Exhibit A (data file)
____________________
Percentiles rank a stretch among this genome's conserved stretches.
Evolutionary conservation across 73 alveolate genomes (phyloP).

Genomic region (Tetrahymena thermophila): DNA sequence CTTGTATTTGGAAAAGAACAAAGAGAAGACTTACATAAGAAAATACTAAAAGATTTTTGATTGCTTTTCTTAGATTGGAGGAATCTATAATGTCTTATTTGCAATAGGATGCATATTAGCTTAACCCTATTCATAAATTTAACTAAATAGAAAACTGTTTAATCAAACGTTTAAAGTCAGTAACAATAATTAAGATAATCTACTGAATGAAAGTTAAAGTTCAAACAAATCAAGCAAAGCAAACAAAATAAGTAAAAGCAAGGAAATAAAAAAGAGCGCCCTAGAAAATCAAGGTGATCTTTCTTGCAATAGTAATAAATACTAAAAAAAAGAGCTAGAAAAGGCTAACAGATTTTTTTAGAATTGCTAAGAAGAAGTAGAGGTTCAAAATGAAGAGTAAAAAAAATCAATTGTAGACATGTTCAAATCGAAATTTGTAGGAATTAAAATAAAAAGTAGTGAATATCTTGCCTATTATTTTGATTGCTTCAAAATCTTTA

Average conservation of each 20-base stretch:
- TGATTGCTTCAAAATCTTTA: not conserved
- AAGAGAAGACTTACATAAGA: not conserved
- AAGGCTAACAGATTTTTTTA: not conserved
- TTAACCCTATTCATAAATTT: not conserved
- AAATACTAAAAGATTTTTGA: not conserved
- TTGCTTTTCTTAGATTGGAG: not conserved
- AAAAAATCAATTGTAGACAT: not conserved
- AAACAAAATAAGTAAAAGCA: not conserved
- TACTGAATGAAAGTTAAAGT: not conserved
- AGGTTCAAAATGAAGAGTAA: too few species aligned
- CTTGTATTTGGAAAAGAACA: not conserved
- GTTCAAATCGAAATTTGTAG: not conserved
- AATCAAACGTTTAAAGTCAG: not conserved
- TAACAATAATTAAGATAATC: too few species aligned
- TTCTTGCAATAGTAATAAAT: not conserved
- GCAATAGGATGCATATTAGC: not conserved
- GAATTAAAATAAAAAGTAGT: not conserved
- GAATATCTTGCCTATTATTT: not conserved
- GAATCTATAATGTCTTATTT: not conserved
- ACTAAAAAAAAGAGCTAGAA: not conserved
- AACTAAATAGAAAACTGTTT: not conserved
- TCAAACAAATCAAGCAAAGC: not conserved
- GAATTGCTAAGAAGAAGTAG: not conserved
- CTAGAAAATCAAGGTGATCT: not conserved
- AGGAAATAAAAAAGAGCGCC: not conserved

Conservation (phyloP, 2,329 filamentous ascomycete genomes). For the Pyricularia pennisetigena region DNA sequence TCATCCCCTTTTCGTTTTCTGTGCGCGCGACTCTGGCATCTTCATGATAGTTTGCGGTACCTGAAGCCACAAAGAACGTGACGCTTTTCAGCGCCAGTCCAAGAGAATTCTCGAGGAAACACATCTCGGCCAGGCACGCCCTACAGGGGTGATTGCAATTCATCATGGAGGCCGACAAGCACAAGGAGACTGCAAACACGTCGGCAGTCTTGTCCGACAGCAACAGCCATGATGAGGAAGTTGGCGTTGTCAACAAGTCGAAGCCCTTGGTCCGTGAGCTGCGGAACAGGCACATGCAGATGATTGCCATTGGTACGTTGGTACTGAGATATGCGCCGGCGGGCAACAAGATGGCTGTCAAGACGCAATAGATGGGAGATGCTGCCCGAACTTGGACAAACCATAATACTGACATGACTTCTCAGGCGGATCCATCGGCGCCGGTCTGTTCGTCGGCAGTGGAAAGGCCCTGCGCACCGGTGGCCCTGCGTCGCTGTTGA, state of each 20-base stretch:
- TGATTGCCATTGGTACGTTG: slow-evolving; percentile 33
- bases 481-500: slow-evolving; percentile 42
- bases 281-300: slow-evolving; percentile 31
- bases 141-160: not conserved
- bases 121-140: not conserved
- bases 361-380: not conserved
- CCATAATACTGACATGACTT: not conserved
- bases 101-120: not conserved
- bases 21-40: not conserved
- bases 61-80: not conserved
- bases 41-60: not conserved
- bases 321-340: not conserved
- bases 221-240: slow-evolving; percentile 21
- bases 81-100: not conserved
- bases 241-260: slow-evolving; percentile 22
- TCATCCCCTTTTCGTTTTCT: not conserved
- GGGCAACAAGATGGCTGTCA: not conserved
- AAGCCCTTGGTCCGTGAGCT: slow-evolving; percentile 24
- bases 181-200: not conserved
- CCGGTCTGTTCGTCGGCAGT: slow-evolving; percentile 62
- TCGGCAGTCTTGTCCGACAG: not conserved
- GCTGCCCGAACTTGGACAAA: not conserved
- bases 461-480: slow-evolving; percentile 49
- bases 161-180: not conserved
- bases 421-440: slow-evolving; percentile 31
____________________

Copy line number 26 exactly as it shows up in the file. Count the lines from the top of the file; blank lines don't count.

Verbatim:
- TCAAACAAATCAAGCAAAGC: not conserved